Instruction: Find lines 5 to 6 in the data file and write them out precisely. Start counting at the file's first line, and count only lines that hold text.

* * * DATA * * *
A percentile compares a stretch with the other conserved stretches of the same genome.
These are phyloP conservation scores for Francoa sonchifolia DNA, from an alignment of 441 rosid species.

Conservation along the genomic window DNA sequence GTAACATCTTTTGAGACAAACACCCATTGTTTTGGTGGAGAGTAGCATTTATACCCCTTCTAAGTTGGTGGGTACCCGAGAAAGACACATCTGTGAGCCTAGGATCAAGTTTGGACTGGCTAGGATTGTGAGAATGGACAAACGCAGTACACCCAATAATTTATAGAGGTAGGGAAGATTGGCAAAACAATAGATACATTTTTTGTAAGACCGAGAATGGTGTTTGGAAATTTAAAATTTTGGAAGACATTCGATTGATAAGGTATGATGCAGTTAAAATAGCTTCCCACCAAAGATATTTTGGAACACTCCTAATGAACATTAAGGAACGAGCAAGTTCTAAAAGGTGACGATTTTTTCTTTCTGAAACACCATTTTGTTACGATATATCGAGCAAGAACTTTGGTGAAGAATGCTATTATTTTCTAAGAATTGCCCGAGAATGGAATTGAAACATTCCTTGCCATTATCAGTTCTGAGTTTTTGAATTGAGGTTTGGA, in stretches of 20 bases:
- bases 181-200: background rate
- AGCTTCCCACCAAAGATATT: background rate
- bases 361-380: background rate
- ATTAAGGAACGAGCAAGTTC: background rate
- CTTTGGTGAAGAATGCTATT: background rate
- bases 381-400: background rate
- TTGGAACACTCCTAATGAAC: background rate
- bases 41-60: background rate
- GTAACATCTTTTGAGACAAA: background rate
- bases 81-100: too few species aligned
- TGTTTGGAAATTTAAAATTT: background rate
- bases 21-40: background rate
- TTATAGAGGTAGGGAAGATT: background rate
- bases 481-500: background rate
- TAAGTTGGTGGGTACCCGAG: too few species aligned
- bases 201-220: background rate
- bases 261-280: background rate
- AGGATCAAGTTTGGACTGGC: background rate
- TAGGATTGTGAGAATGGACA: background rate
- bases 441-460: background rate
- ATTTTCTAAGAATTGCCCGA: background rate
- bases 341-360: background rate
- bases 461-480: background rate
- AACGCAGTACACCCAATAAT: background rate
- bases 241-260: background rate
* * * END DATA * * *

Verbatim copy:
- AGCTTCCCACCAAAGATATT: background rate
- bases 361-380: background rate